The contours of that new Bengali intellect, says the BJP, is available from the RSS – passion for one’s nation and religion, a yearning for muscle power and disciplined pursuit of Mammon. They add, and quite sotto voce, that the other element of that identity is murderous anger against Muslims.
The BJP Is Wrong About ‘Exclusion’ in Bengal
The BJP is by no means alone in tapping into the formerly excluded people of Bengal. The TMC had done this in a different way, borrowing from the Left Front playbook: they had created lumpen gangs in regional pockets (mostly previously Leftist gundas who changed sides overnight in 2011), who they allowed freedom to ‘control’ those pockets. The BJP is working in these areas: they are showcasing aspirations of dominance in a society where tribals, forest-dwellers and the poor have generally remained on the fringe and been used only for votes by other parties.
The BJP is, of course, wrong. The 19th century Enlightenment in Bengal resulted in a real negation of caste among the educated, and their worldview was one of universal humanism, not one guided by narrow casteist motivations. Tagore was anything but an exclusivist.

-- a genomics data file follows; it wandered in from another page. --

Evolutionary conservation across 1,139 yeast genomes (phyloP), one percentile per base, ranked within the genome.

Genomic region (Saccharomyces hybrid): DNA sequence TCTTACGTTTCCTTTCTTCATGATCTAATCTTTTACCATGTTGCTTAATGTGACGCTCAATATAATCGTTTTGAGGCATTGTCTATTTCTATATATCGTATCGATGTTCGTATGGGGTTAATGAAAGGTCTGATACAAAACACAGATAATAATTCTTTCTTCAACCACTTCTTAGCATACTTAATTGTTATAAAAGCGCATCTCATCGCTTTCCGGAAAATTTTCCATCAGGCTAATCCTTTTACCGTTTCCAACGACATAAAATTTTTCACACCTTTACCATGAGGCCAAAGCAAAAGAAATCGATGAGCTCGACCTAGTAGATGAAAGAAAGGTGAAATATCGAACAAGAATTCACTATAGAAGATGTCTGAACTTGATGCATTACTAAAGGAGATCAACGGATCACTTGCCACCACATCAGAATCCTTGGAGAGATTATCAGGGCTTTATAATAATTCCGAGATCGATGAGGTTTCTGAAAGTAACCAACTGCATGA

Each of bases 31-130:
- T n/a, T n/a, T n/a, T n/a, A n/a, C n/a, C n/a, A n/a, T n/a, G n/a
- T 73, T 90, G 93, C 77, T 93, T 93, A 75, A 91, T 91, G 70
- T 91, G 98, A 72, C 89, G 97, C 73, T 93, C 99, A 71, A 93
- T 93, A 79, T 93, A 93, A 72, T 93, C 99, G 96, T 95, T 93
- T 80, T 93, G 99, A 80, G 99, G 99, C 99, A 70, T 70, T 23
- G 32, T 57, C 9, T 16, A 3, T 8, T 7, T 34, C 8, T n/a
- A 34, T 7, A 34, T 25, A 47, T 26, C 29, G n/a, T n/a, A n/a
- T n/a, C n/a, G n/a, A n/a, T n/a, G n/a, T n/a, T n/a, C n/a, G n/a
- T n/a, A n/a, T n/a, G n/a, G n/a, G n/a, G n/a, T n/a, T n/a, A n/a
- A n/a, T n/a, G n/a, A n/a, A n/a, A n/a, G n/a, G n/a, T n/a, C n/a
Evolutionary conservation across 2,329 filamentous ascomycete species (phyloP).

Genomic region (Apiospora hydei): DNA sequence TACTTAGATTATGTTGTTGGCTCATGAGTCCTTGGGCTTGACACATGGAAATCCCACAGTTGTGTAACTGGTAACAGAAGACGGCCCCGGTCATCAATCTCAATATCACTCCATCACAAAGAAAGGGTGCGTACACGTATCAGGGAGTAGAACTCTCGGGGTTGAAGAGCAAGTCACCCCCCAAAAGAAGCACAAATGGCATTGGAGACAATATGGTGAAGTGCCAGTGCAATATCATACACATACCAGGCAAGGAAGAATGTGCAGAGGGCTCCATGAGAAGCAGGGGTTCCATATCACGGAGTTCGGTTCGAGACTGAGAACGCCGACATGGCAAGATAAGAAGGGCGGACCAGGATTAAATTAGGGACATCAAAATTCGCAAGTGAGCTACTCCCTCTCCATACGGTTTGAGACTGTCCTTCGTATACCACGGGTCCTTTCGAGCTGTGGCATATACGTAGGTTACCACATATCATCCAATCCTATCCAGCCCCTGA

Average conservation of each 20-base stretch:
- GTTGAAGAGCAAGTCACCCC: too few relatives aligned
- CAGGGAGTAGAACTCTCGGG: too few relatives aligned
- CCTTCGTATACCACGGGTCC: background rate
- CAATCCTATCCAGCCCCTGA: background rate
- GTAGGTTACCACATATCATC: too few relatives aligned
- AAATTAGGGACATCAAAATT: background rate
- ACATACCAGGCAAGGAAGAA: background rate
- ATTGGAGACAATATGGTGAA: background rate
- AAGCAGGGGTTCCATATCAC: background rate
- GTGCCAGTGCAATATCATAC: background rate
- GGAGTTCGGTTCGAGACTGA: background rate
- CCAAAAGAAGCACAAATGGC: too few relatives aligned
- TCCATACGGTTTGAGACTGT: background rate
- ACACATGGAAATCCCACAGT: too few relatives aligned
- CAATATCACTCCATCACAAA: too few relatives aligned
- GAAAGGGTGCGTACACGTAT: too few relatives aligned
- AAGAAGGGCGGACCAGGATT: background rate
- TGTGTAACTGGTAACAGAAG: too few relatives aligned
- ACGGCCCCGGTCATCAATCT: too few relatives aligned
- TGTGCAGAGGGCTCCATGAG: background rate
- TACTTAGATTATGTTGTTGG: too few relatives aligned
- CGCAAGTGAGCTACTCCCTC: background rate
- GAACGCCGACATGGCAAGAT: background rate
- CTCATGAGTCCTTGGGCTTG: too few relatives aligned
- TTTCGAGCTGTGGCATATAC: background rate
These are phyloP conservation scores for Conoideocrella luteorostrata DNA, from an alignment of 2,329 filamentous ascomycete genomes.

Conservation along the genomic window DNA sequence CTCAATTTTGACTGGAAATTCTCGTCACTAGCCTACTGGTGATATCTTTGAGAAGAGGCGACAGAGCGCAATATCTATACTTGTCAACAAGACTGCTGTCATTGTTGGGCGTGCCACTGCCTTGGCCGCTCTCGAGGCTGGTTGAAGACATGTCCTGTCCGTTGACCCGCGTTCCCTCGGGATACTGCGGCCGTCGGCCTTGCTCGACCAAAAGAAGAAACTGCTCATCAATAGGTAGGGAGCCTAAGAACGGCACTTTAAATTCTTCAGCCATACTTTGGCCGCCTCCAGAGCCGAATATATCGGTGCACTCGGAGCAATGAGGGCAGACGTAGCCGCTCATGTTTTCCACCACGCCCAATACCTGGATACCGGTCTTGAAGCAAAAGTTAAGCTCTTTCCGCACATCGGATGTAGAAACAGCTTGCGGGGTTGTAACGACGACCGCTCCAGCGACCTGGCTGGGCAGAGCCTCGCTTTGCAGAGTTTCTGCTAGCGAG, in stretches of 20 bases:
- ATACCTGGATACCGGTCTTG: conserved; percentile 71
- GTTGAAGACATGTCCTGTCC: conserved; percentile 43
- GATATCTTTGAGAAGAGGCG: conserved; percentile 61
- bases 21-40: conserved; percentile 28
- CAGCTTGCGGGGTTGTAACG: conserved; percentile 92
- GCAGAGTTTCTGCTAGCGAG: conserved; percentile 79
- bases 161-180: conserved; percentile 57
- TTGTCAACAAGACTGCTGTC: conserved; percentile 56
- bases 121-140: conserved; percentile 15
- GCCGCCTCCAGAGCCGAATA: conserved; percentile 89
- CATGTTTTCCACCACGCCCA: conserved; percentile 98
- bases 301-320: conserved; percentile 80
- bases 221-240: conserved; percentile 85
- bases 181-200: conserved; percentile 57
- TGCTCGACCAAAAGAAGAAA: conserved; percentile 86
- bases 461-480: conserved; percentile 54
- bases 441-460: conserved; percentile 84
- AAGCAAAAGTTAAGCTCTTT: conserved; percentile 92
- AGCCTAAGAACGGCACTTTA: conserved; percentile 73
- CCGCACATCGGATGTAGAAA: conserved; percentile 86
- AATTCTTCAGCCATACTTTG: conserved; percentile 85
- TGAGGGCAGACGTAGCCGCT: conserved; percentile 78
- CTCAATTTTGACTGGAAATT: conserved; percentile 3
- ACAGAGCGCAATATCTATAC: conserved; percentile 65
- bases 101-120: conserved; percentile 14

He was the greatest unifying force for all who spoke the Bengali language and others who read him in translation to this day on either side of the border, and all over the world. He was often the one route for the average Bengali to higher levels of thought and emotion.
Tagore & Other Bengali Icons Stood Against Deprivation & Exclusion
Bengali poets and authors wrote of hunger, deprivation and class conflict, not artful exhortations meant to subjugate anyone. Bengali cinema and theatre has a glorious tradition of defining and attacking the establishment, and often in ways that gained recognition globally. The BJP’s version is corrupted by its communal, casteist and narrow nationalistic DNA.
The BJP’s strategy is, however, clearly working. On 23 May, when the results are declared, it will become obvious whether the support their divisive agenda has translated into actual seats or is, at least this time around, seen in a rising tide of vote share. If neither happens, Bengal, as we have known it, would be restored, at least in part. That seems unlikely, though. It appears that the atmosphere in Bengal has changed, and this vitiated conversation will outlast this election.
(The author is a former journalist based out of Kolkata, and currently, a political analyst. He tweets @givenupongodot. This is an opinion piece and the views expressed above are the author’s own. The Quint neither endorses nor is responsible for the same.)